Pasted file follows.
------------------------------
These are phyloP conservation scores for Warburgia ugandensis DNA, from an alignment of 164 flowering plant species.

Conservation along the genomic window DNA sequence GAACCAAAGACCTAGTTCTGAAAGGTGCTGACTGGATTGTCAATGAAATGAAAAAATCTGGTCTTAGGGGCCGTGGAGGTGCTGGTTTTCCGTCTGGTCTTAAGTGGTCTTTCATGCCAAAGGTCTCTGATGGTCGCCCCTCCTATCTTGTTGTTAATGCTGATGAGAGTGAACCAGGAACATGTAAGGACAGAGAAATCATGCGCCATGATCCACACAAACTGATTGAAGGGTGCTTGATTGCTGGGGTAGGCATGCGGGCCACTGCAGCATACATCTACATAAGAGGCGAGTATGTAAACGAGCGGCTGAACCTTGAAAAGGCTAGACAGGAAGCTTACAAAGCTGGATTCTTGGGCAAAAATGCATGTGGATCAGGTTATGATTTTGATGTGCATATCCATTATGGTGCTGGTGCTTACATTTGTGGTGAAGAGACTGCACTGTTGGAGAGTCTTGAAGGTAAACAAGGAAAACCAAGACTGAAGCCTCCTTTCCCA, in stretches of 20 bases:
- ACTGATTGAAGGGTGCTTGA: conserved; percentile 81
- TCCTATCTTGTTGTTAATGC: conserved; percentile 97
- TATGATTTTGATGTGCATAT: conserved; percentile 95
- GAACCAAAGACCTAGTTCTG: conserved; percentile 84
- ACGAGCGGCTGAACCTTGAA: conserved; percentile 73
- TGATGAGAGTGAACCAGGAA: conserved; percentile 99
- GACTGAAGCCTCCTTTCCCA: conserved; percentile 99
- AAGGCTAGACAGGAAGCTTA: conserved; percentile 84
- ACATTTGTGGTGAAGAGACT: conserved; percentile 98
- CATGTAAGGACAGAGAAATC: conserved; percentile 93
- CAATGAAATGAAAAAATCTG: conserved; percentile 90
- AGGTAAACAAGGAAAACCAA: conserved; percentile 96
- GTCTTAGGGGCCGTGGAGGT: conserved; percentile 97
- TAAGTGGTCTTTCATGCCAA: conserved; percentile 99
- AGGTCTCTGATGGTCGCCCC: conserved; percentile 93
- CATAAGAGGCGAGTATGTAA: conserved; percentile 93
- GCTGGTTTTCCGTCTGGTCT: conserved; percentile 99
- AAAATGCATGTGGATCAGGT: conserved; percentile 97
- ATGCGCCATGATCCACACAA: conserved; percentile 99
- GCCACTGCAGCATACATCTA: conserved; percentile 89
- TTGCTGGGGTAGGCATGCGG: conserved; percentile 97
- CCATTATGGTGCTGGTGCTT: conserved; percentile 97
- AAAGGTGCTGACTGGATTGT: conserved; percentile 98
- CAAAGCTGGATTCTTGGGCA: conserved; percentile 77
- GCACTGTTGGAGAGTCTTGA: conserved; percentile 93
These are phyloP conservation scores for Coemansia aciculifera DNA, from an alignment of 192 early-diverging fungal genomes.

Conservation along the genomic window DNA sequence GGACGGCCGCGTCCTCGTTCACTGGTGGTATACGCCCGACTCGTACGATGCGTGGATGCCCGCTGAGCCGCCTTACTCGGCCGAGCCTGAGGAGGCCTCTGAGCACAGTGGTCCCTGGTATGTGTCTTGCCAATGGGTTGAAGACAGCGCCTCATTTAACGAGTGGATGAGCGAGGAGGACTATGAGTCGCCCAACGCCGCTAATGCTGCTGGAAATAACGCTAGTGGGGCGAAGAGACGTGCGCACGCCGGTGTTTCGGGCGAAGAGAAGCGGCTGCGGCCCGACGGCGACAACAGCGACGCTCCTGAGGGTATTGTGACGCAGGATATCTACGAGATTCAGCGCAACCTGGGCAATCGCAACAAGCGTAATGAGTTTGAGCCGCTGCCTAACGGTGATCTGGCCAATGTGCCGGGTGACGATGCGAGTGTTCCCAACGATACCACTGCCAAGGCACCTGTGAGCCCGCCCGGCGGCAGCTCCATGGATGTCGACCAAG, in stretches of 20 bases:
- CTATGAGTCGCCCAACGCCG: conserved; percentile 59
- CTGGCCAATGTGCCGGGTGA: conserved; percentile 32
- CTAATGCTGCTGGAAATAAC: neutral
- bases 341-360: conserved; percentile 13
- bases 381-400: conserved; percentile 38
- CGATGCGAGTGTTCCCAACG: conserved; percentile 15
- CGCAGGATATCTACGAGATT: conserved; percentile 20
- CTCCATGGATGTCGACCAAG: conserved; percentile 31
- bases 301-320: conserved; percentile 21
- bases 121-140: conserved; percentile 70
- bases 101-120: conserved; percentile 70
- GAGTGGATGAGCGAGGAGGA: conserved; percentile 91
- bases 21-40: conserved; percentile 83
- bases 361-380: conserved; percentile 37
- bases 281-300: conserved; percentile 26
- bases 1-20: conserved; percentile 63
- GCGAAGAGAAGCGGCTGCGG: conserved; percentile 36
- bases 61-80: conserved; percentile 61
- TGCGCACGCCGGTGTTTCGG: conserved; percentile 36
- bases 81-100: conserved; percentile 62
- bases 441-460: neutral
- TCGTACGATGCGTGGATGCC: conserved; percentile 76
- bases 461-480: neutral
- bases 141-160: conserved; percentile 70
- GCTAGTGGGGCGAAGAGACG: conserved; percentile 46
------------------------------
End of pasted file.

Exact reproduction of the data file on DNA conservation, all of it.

These are phyloP conservation scores for Warburgia ugandensis DNA, from an alignment of 164 flowering plant species.

Conservation along the genomic window DNA sequence GAACCAAAGACCTAGTTCTGAAAGGTGCTGACTGGATTGTCAATGAAATGAAAAAATCTGGTCTTAGGGGCCGTGGAGGTGCTGGTTTTCCGTCTGGTCTTAAGTGGTCTTTCATGCCAAAGGTCTCTGATGGTCGCCCCTCCTATCTTGTTGTTAATGCTGATGAGAGTGAACCAGGAACATGTAAGGACAGAGAAATCATGCGCCATGATCCACACAAACTGATTGAAGGGTGCTTGATTGCTGGGGTAGGCATGCGGGCCACTGCAGCATACATCTACATAAGAGGCGAGTATGTAAACGAGCGGCTGAACCTTGAAAAGGCTAGACAGGAAGCTTACAAAGCTGGATTCTTGGGCAAAAATGCATGTGGATCAGGTTATGATTTTGATGTGCATATCCATTATGGTGCTGGTGCTTACATTTGTGGTGAAGAGACTGCACTGTTGGAGAGTCTTGAAGGTAAACAAGGAAAACCAAGACTGAAGCCTCCTTTCCCA, in stretches of 20 bases:
- ACTGATTGAAGGGTGCTTGA: conserved; percentile 81
- TCCTATCTTGTTGTTAATGC: conserved; percentile 97
- TATGATTTTGATGTGCATAT: conserved; percentile 95
- GAACCAAAGACCTAGTTCTG: conserved; percentile 84
- ACGAGCGGCTGAACCTTGAA: conserved; percentile 73
- TGATGAGAGTGAACCAGGAA: conserved; percentile 99
- GACTGAAGCCTCCTTTCCCA: conserved; percentile 99
- AAGGCTAGACAGGAAGCTTA: conserved; percentile 84
- ACATTTGTGGTGAAGAGACT: conserved; percentile 98
- CATGTAAGGACAGAGAAATC: conserved; percentile 93
- CAATGAAATGAAAAAATCTG: conserved; percentile 90
- AGGTAAACAAGGAAAACCAA: conserved; percentile 96
- GTCTTAGGGGCCGTGGAGGT: conserved; percentile 97
- TAAGTGGTCTTTCATGCCAA: conserved; percentile 99
- AGGTCTCTGATGGTCGCCCC: conserved; percentile 93
- CATAAGAGGCGAGTATGTAA: conserved; percentile 93
- GCTGGTTTTCCGTCTGGTCT: conserved; percentile 99
- AAAATGCATGTGGATCAGGT: conserved; percentile 97
- ATGCGCCATGATCCACACAA: conserved; percentile 99
- GCCACTGCAGCATACATCTA: conserved; percentile 89
- TTGCTGGGGTAGGCATGCGG: conserved; percentile 97
- CCATTATGGTGCTGGTGCTT: conserved; percentile 97
- AAAGGTGCTGACTGGATTGT: conserved; percentile 98
- CAAAGCTGGATTCTTGGGCA: conserved; percentile 77
- GCACTGTTGGAGAGTCTTGA: conserved; percentile 93
These are phyloP conservation scores for Coemansia aciculifera DNA, from an alignment of 192 early-diverging fungal genomes.

Conservation along the genomic window DNA sequence GGACGGCCGCGTCCTCGTTCACTGGTGGTATACGCCCGACTCGTACGATGCGTGGATGCCCGCTGAGCCGCCTTACTCGGCCGAGCCTGAGGAGGCCTCTGAGCACAGTGGTCCCTGGTATGTGTCTTGCCAATGGGTTGAAGACAGCGCCTCATTTAACGAGTGGATGAGCGAGGAGGACTATGAGTCGCCCAACGCCGCTAATGCTGCTGGAAATAACGCTAGTGGGGCGAAGAGACGTGCGCACGCCGGTGTTTCGGGCGAAGAGAAGCGGCTGCGGCCCGACGGCGACAACAGCGACGCTCCTGAGGGTATTGTGACGCAGGATATCTACGAGATTCAGCGCAACCTGGGCAATCGCAACAAGCGTAATGAGTTTGAGCCGCTGCCTAACGGTGATCTGGCCAATGTGCCGGGTGACGATGCGAGTGTTCCCAACGATACCACTGCCAAGGCACCTGTGAGCCCGCCCGGCGGCAGCTCCATGGATGTCGACCAAG, in stretches of 20 bases:
- CTATGAGTCGCCCAACGCCG: conserved; percentile 59
- CTGGCCAATGTGCCGGGTGA: conserved; percentile 32
- CTAATGCTGCTGGAAATAAC: neutral
- bases 341-360: conserved; percentile 13
- bases 381-400: conserved; percentile 38
- CGATGCGAGTGTTCCCAACG: conserved; percentile 15
- CGCAGGATATCTACGAGATT: conserved; percentile 20
- CTCCATGGATGTCGACCAAG: conserved; percentile 31
- bases 301-320: conserved; percentile 21
- bases 121-140: conserved; percentile 70
- bases 101-120: conserved; percentile 70
- GAGTGGATGAGCGAGGAGGA: conserved; percentile 91
- bases 21-40: conserved; percentile 83
- bases 361-380: conserved; percentile 37
- bases 281-300: conserved; percentile 26
- bases 1-20: conserved; percentile 63
- GCGAAGAGAAGCGGCTGCGG: conserved; percentile 36
- bases 61-80: conserved; percentile 61
- TGCGCACGCCGGTGTTTCGG: conserved; percentile 36
- bases 81-100: conserved; percentile 62
- bases 441-460: neutral
- TCGTACGATGCGTGGATGCC: conserved; percentile 76
- bases 461-480: neutral
- bases 141-160: conserved; percentile 70
- GCTAGTGGGGCGAAGAGACG: conserved; percentile 46